Companies to lose tax deduction rights in cash economy crackdown
AUSTRALIAN BUSINESS REVIEW September 18, 2018 Damon Kitney
Companies that fail to withhold tax from cash payments to employees, including wages, will no longer be allowed to claim deductions under reforms set to go before federal parliament this week.
The reforms are part of the government’s wide-ranging response to the final report of its Black Economy Taskforce, but the legislation to go before parliament will still allow businesses to claim cash payments as tax deductions where they inadvertently classify a worker as an independent contractor rather than an employee.
Also, businesses that mistakenly withhold an incorrect amount of tax or notify an incorrect amount to the Australian Taxation Office when making a cash payment will still be entitled to a deduction.
“These reforms provide a great opportunity to reduce red tape and make sure we assist those businesses doing the right thing,’’ said Black Economy Taskforce head Michael Andrew, who now heads a permanent advisory board to the federal government working with Treasury to delve deeper into the black economy.
The board held its first meeting last week.
“We will have safe harbours for people trying to do the right thing,” Mr Andrew said.
“The message at the meeting was 95 per cent of businesses are really happy with these reforms.”
But Mr Andrew said the reforms would hit cash-only businesses, especially those in the restaurant and horticulture industries, that used cash payments to avoid their tax obligations.
“This is one of the most significant weapons to combat the cash economy,’’ he said.
“This shines a light on those people that are cheating. So the restaurant owner who pays his chef cash, he now won’t get a tax deduction for the salary or the wages that he pays.”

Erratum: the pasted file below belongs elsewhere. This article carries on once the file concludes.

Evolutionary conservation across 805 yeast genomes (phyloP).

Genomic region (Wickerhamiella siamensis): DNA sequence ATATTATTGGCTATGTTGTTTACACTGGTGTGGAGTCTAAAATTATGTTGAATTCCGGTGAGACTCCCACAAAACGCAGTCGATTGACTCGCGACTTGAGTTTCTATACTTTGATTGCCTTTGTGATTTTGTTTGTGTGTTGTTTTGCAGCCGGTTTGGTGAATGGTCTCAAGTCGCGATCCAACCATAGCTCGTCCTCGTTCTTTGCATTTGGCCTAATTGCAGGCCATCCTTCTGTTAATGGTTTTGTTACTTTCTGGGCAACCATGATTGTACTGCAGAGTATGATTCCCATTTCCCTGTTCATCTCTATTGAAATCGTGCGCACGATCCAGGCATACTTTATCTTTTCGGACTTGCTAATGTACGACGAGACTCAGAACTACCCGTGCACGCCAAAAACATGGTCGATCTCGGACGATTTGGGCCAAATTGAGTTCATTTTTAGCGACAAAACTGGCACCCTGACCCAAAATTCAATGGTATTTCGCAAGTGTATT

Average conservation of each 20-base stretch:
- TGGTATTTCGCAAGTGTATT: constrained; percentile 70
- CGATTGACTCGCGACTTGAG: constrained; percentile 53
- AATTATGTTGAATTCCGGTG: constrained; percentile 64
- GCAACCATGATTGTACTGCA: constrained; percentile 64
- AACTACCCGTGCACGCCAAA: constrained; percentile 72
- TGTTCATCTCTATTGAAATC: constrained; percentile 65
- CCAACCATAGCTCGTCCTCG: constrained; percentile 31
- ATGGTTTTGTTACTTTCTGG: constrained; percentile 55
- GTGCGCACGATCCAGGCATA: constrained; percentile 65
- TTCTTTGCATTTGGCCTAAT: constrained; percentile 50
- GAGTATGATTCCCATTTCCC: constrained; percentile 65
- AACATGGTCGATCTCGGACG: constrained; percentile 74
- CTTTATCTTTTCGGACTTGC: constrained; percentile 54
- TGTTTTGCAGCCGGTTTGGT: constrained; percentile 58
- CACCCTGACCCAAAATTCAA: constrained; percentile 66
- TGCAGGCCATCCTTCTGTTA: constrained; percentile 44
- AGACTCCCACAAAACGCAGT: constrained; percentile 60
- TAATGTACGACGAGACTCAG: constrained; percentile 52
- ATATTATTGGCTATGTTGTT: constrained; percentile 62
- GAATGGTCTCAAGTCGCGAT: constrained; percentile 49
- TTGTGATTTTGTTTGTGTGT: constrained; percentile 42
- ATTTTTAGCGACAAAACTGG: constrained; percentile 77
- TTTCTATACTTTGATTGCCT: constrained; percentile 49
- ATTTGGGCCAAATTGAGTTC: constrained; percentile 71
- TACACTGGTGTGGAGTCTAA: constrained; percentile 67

Last week’s first Black Economy advisory board meeting was briefed by the tax office on the work of the ATO’s own black economy taskforce, after the federal budget granted it an extra $318.5 million for “mobile strike teams” and an “increased audit presence” across the cash economy. The meeting was also briefed by Australian Border Force officials after they recently established an Illicit Tobacco Taskforce.
Just last week the ABF seized more than 1.3 million allegedly illegally imported cigarettes concealed inside boxes marked “outdoor furniture” in Adelaide.
The meeting also discussed a federal government plan to impose a $10,000 limit on cash payments made by businesses for goods and services and plans to reform the 20-year-old Australian Business Numbers system.
If the former plan is approved, payments by businesses worth more than $10,000 will only be allowed to be made by electronic transfer (for example direct debit, BPAY, PayPal) or by cheque. The restriction will not apply to transactions involving financial institutions such as banks or those made from individual to individual.
But the reforms have been opposed by the Australian Chamber of Commerce and Industry, which claims there is no “hard evidence” of a widespread problem and said the change could undermine the integrity of the financial system.
The Housing Industry of Australia has also claimed the change could have little effect on tax leakage and criminal activities associated with large cash payments.
Instead, the HIA said, the proposal could adversely affect legitimate and compliant cash transactions.
“Furthermore, imposing such a limit on the residential building industry is considered unnecessary in light of other current regulatory arrangements that address business payments and tax reporting,’’ the HIA said in its submission to a Treasury consultation paper on the reform.
The changes are part of a package of reforms announced by the federal government to curb the black economy, which is estimated to have doubled in size since 2012 to $50 billion, or 3 per cent of GDP.
Last week the parliament approved a law extending the taxable payment reporting system (TPRS) from the building and construction industries to the courier and cleaning sectors from the 2018-19 financial year.
“So far we have had good bipartisan support to all initiatives,” Mr Andrew said.
In July, Treasury released draft legislation expanding the TPRS to road freight, information technology and security industries from 2019-20. “The road freight industry has actually embraced the changes because it will weed out unscrupulous operators and actually enhance safety across the sector,” Mr Andrew said.